When we reached the top of the road, the trail opened out into a gorgeous valley, with a few holiday homes dotted around (I bet their owners are glad about the new road!). This part of the track was mainly flat, just a few bridges and rocks to navigate our way across.




Once we made it across the valley, it was time for the next uphill stretch! This part was originally the 4km mark, but thanks to the new road was now at around 7km. This part was HARD. For me, I didn’t mind the rocky parts, because they allowed you to climb. It was the sheer sloped rock with nothing to hold onto that got me. It was at this point that the voice inside my head went “hmm… might have been a good idea to do some training for this Kimmy…. ‘. However, when we reached the top of the climb, the view back over the valley was spectacular, and the view going forward was even prettier! (I have to say, the views definitely kept me going along the way with this hike. So. Much. Pretty.)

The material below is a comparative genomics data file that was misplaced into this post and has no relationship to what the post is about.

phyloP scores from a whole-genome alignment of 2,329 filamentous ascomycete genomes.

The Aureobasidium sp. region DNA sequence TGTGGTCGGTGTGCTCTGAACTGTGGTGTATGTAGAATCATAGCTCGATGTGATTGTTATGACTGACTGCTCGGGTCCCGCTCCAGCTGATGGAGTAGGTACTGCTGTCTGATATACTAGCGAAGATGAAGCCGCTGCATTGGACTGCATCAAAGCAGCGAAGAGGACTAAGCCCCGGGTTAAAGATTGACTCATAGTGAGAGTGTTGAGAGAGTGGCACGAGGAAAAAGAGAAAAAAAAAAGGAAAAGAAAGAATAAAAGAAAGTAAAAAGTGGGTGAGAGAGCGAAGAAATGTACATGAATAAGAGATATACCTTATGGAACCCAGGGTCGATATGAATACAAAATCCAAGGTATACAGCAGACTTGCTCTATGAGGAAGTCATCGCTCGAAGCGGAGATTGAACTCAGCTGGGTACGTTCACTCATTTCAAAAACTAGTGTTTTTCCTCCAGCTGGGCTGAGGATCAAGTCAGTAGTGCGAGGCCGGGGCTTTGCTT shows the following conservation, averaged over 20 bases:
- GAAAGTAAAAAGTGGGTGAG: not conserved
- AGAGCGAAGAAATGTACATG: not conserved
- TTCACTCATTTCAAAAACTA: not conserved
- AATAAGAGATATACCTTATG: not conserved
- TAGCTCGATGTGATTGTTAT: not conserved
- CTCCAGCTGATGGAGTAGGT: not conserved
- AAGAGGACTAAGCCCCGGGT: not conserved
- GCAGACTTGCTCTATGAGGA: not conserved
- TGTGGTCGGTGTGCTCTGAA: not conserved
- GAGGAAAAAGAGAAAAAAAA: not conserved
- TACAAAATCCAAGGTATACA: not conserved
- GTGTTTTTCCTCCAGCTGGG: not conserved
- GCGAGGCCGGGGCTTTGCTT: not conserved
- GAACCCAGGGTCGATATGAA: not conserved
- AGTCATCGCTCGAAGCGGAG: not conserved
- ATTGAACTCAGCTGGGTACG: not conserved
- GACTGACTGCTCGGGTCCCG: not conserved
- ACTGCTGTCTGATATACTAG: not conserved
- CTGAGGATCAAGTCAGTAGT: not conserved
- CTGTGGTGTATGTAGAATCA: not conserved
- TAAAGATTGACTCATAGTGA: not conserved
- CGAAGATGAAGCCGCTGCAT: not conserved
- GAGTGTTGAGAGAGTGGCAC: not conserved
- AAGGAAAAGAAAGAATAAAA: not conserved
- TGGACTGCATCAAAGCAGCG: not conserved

Now, I had read that after that 7km steep climb the rest of the trail was easy. I STRONGLY DISAGREE WITH THIS STATEMENT. Fair enough, that 7km climb was by far the worst bit. But it was by no means flat or simple from then onwards. We climbed more ascents and made our way through streams, but the views just kept getting better and better. My favourite view of the hike looked out over the fjord, which extended in both directions.



Photo credit for this one goes to our friend Andrew who has an awesome wide angle lens!